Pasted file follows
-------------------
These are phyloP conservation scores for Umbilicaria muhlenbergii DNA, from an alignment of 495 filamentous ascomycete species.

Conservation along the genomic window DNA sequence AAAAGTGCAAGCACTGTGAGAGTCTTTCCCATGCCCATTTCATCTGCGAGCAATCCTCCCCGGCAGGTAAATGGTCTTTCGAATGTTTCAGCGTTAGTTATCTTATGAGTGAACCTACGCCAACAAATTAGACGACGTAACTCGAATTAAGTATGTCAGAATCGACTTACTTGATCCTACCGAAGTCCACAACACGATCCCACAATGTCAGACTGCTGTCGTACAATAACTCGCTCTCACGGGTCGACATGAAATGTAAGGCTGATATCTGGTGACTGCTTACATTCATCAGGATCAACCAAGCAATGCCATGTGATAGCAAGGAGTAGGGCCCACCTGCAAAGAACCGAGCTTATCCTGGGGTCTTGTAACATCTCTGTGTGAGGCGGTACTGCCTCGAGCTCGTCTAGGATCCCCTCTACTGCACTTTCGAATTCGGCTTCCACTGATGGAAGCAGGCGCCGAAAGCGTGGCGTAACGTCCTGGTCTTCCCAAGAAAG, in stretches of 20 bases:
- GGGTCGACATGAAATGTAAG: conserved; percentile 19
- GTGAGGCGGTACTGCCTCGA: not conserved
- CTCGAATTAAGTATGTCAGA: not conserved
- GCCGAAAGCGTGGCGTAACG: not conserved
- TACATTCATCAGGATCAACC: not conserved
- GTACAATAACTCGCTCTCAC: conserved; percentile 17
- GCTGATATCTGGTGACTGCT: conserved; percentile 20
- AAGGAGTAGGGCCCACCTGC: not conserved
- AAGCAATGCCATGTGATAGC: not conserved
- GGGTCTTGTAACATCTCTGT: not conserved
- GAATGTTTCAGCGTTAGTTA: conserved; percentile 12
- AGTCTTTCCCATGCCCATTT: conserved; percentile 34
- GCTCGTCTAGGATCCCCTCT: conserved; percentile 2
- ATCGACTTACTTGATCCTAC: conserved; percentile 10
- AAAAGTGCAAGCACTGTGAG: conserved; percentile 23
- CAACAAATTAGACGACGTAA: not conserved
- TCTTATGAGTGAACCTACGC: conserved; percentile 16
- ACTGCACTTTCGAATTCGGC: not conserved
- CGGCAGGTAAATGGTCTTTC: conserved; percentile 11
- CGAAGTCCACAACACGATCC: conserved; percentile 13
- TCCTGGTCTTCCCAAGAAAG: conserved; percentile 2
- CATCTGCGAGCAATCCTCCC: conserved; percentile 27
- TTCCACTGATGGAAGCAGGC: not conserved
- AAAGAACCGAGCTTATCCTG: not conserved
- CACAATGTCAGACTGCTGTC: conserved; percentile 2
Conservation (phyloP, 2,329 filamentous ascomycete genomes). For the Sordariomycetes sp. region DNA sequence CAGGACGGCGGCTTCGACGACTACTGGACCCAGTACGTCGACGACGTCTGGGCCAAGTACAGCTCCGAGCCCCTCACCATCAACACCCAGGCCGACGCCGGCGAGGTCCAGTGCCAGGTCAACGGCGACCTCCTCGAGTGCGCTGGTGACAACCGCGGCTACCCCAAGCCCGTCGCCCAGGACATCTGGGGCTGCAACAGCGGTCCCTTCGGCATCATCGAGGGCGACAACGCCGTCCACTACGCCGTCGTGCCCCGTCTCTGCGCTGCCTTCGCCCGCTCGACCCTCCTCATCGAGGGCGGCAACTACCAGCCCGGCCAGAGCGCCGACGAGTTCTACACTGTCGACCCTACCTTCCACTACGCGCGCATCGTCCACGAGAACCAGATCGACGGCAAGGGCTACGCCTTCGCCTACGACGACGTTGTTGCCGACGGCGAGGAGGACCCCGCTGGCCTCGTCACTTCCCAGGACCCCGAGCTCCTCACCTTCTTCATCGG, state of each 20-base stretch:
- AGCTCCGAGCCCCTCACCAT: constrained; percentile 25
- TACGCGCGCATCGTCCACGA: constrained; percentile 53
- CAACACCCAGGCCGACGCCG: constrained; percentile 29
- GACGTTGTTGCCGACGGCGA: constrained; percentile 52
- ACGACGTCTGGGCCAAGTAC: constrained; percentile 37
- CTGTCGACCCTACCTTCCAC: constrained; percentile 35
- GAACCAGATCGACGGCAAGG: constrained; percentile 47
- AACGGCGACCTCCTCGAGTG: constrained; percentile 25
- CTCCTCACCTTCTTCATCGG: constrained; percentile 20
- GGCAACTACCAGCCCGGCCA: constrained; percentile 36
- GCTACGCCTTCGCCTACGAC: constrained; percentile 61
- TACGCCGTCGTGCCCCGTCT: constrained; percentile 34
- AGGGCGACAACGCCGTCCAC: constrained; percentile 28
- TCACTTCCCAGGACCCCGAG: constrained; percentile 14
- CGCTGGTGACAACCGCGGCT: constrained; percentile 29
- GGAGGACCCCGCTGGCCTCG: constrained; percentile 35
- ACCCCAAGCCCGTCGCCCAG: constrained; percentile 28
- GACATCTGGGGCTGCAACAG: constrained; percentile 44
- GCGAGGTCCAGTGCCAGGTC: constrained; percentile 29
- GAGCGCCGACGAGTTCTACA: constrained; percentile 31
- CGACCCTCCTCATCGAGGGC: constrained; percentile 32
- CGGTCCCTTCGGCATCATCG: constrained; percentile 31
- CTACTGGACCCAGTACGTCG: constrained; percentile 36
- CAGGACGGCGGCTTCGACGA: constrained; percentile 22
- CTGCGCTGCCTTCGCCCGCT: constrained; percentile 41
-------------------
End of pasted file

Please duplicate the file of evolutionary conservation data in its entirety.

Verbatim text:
These are phyloP conservation scores for Umbilicaria muhlenbergii DNA, from an alignment of 495 filamentous ascomycete species.

Conservation along the genomic window DNA sequence AAAAGTGCAAGCACTGTGAGAGTCTTTCCCATGCCCATTTCATCTGCGAGCAATCCTCCCCGGCAGGTAAATGGTCTTTCGAATGTTTCAGCGTTAGTTATCTTATGAGTGAACCTACGCCAACAAATTAGACGACGTAACTCGAATTAAGTATGTCAGAATCGACTTACTTGATCCTACCGAAGTCCACAACACGATCCCACAATGTCAGACTGCTGTCGTACAATAACTCGCTCTCACGGGTCGACATGAAATGTAAGGCTGATATCTGGTGACTGCTTACATTCATCAGGATCAACCAAGCAATGCCATGTGATAGCAAGGAGTAGGGCCCACCTGCAAAGAACCGAGCTTATCCTGGGGTCTTGTAACATCTCTGTGTGAGGCGGTACTGCCTCGAGCTCGTCTAGGATCCCCTCTACTGCACTTTCGAATTCGGCTTCCACTGATGGAAGCAGGCGCCGAAAGCGTGGCGTAACGTCCTGGTCTTCCCAAGAAAG, in stretches of 20 bases:
- GGGTCGACATGAAATGTAAG: conserved; percentile 19
- GTGAGGCGGTACTGCCTCGA: not conserved
- CTCGAATTAAGTATGTCAGA: not conserved
- GCCGAAAGCGTGGCGTAACG: not conserved
- TACATTCATCAGGATCAACC: not conserved
- GTACAATAACTCGCTCTCAC: conserved; percentile 17
- GCTGATATCTGGTGACTGCT: conserved; percentile 20
- AAGGAGTAGGGCCCACCTGC: not conserved
- AAGCAATGCCATGTGATAGC: not conserved
- GGGTCTTGTAACATCTCTGT: not conserved
- GAATGTTTCAGCGTTAGTTA: conserved; percentile 12
- AGTCTTTCCCATGCCCATTT: conserved; percentile 34
- GCTCGTCTAGGATCCCCTCT: conserved; percentile 2
- ATCGACTTACTTGATCCTAC: conserved; percentile 10
- AAAAGTGCAAGCACTGTGAG: conserved; percentile 23
- CAACAAATTAGACGACGTAA: not conserved
- TCTTATGAGTGAACCTACGC: conserved; percentile 16
- ACTGCACTTTCGAATTCGGC: not conserved
- CGGCAGGTAAATGGTCTTTC: conserved; percentile 11
- CGAAGTCCACAACACGATCC: conserved; percentile 13
- TCCTGGTCTTCCCAAGAAAG: conserved; percentile 2
- CATCTGCGAGCAATCCTCCC: conserved; percentile 27
- TTCCACTGATGGAAGCAGGC: not conserved
- AAAGAACCGAGCTTATCCTG: not conserved
- CACAATGTCAGACTGCTGTC: conserved; percentile 2
Conservation (phyloP, 2,329 filamentous ascomycete genomes). For the Sordariomycetes sp. region DNA sequence CAGGACGGCGGCTTCGACGACTACTGGACCCAGTACGTCGACGACGTCTGGGCCAAGTACAGCTCCGAGCCCCTCACCATCAACACCCAGGCCGACGCCGGCGAGGTCCAGTGCCAGGTCAACGGCGACCTCCTCGAGTGCGCTGGTGACAACCGCGGCTACCCCAAGCCCGTCGCCCAGGACATCTGGGGCTGCAACAGCGGTCCCTTCGGCATCATCGAGGGCGACAACGCCGTCCACTACGCCGTCGTGCCCCGTCTCTGCGCTGCCTTCGCCCGCTCGACCCTCCTCATCGAGGGCGGCAACTACCAGCCCGGCCAGAGCGCCGACGAGTTCTACACTGTCGACCCTACCTTCCACTACGCGCGCATCGTCCACGAGAACCAGATCGACGGCAAGGGCTACGCCTTCGCCTACGACGACGTTGTTGCCGACGGCGAGGAGGACCCCGCTGGCCTCGTCACTTCCCAGGACCCCGAGCTCCTCACCTTCTTCATCGG, state of each 20-base stretch:
- AGCTCCGAGCCCCTCACCAT: constrained; percentile 25
- TACGCGCGCATCGTCCACGA: constrained; percentile 53
- CAACACCCAGGCCGACGCCG: constrained; percentile 29
- GACGTTGTTGCCGACGGCGA: constrained; percentile 52
- ACGACGTCTGGGCCAAGTAC: constrained; percentile 37
- CTGTCGACCCTACCTTCCAC: constrained; percentile 35
- GAACCAGATCGACGGCAAGG: constrained; percentile 47
- AACGGCGACCTCCTCGAGTG: constrained; percentile 25
- CTCCTCACCTTCTTCATCGG: constrained; percentile 20
- GGCAACTACCAGCCCGGCCA: constrained; percentile 36
- GCTACGCCTTCGCCTACGAC: constrained; percentile 61
- TACGCCGTCGTGCCCCGTCT: constrained; percentile 34
- AGGGCGACAACGCCGTCCAC: constrained; percentile 28
- TCACTTCCCAGGACCCCGAG: constrained; percentile 14
- CGCTGGTGACAACCGCGGCT: constrained; percentile 29
- GGAGGACCCCGCTGGCCTCG: constrained; percentile 35
- ACCCCAAGCCCGTCGCCCAG: constrained; percentile 28
- GACATCTGGGGCTGCAACAG: constrained; percentile 44
- GCGAGGTCCAGTGCCAGGTC: constrained; percentile 29
- GAGCGCCGACGAGTTCTACA: constrained; percentile 31
- CGACCCTCCTCATCGAGGGC: constrained; percentile 32
- CGGTCCCTTCGGCATCATCG: constrained; percentile 31
- CTACTGGACCCAGTACGTCG: constrained; percentile 36
- CAGGACGGCGGCTTCGACGA: constrained; percentile 22
- CTGCGCTGCCTTCGCCCGCT: constrained; percentile 41